Hans Werner Henze has written in virtually every standard musical form, but his chamber music is generally not among his best-known work. The composer is especially fond of the guitar and has included it in a number of his scores. This album, originally released in 1995, includes three pieces written between 1974 and 1986 that prominently feature the guitar, and one, Royal Winter Music II: Second Sonata on Shakespearean Characters, is for solo guitar. Each of its three movements is, in the most literal sense, a character piece, a musical depiction of Andrew Aguecheek from Twelfth Night, Bottom from A Midsummer Night's Dream, and Lady Macbeth. Carillon, Récitatif, Masque is scored for guitar, mandolin, and harp, an exceptionally delicate grouping. It's one of the composer's most attractive scores for chamber ensemble, laced with lovely, transparent filigrees created by the subtle interplay of the plucked string instruments. An eine Äolsharfe has a similar effect even though it uses 15 instruments in addition to guitar. One of Henze's most striking gifts is his ability to create memorably distinctive textures and they are on full display in this mesmerizing piece, whose overlapping phrases create an unfolding array of gorgeous dream-like timbres. Guitarist Sabine Oehring and the members of the Boris Blacher Ensemble, led by Friedrich Goldmann, play with refinement and scrupulous attention to details of articulation and balance. There isn't a surfeit of passion apparent in the performances, but that is certainly due in part to the character of the music itself, which in spite of its sensuous textures tends to convey a mood of detached coolness. The sound is clean and crisp.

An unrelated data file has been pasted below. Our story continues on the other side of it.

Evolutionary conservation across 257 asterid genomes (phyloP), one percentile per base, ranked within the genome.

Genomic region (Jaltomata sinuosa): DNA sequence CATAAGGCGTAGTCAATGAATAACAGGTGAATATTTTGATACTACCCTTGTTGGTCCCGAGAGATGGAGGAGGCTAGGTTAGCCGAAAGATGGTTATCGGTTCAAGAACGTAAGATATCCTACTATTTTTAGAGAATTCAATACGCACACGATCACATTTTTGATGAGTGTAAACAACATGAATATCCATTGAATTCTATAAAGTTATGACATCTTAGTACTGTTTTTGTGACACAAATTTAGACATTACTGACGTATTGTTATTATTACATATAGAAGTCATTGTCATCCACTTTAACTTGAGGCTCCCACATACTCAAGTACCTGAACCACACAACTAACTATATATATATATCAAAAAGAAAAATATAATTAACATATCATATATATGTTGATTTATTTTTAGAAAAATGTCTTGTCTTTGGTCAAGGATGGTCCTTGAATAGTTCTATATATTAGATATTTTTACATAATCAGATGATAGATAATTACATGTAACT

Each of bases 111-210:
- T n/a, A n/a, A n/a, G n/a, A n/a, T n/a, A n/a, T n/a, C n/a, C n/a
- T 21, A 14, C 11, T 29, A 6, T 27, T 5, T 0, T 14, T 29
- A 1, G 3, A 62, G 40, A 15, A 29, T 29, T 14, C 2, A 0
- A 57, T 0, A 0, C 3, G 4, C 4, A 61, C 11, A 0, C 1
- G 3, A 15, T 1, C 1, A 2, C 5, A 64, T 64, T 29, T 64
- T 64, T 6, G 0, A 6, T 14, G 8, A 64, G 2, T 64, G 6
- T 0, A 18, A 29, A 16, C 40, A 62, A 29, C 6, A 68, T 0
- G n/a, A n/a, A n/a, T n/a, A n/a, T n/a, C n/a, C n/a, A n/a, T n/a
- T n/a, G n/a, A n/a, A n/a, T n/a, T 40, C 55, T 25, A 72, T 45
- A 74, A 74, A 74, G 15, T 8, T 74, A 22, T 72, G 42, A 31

Review by Stephen Eddins
|Royal Winter Music: Second Sonata on Shakespearean Characters for Guitar|
|Carillon, Récitatif, Masque: Trio for Mandolin, Guitar and Harp|
|An eine Äolsharfe: Musik for concertante Guitar and 15 Solo Instruments|